• Using a photometer.
  • Print the image and cut out the squares. Cut out each square along the edges. Remove them. Hold them side by side.
  • Isolating the squares. Without the surrounding context, the effect of the illusion is dispelled. This can be done by using the eyedropper tool in image editing programs, such as Gimp to sample the values of A & B, and to color in the newly adjacent rectangles using the paint bucket tool.

Spoiler image -- mouseover to see:

image with 'difference' edited in

This is really just a different take on the same illusion. The surrounding areas of color alter the human perception of the internal items.

It is the drastically poor photography, and the subsequent blow outs in the background, which can alter the perception of the dress. If the photography weren't as horrible as it is, there would be no "illusion".

To be fair, I've never attempted this same illusion on an image myself. But it seems to me in order to recreate the same type of illusion one must surround the image with colors and values closely related to the existing colors/values of the image. Basically the background needs to have the opposite value/color of the internal item. Patterns within the image become almost mandatory so that the eye breaks up any solid color/value field. The illusion won't occur with solid colored objects. The combination of an internal pattern which fluctuates between the the background value and the image value creates a discourse in the eye allowing the viewer to see either A or B.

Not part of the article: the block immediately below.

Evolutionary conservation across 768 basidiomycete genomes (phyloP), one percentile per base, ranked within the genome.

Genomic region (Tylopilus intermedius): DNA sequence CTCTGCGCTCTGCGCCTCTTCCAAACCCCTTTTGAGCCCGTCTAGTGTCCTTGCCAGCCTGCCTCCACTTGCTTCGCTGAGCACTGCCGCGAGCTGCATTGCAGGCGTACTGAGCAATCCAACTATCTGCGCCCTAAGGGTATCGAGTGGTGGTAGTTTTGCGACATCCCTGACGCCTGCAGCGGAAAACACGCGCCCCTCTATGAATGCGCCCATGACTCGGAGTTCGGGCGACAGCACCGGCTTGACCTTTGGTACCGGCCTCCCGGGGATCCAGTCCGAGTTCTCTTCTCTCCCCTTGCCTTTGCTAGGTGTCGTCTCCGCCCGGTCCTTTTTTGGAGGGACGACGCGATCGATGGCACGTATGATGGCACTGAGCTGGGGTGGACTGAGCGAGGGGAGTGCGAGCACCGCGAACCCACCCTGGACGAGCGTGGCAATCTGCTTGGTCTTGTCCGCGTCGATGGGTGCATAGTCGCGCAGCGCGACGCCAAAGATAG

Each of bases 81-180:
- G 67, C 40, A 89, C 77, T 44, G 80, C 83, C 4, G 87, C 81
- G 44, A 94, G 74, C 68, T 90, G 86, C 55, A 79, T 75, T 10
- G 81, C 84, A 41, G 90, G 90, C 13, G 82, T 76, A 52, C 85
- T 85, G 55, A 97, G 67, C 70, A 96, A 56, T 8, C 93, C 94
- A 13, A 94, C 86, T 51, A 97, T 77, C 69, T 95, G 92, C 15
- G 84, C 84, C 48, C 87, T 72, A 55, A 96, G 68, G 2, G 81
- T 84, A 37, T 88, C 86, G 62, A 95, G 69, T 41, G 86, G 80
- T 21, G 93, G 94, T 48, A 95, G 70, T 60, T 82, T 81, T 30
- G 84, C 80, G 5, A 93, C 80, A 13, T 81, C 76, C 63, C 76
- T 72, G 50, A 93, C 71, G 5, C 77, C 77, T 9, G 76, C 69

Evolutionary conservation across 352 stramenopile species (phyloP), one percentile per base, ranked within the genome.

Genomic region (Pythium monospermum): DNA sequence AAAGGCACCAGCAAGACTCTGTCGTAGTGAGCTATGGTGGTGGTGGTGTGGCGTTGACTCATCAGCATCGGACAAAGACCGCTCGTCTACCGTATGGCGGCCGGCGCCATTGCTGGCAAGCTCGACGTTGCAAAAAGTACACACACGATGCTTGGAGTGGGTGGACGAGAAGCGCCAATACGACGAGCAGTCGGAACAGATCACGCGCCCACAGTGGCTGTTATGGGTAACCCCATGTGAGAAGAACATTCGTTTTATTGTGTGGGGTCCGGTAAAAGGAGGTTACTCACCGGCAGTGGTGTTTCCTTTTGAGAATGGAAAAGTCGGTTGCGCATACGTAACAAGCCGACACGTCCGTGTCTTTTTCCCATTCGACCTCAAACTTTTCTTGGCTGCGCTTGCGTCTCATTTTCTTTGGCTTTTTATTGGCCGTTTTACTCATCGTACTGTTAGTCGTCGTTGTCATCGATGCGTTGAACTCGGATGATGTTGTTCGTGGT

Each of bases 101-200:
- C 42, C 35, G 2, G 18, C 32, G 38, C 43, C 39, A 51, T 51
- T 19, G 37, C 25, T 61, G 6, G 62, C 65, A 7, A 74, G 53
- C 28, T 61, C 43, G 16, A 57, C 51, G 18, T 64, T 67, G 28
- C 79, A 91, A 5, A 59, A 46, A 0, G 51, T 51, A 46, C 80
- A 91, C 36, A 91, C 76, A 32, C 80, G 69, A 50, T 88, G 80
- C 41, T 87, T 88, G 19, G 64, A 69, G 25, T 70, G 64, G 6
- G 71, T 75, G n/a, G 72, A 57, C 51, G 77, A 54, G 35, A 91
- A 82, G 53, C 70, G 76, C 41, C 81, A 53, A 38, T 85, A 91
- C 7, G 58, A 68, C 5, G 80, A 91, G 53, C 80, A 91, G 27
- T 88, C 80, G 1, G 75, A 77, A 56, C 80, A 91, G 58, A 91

I think the trick to the dress is that in an RGB display the B values between the dress and the background are opposing. The background is strongly yellow... the opposite of blue in RGB.

And full disclosure... I don't see how anyone could see that dress and anything other than blue and black (or rather a blown out black so ... muddy brown). Even looking at @Vincent's answer.. the dresses are blue here. Perhaps this particular image relies on poorly calibrated displays and one's own interpretation of what "white/gold? may be? All I see is a blue or a lighter blue.. never what I would refer to as "white".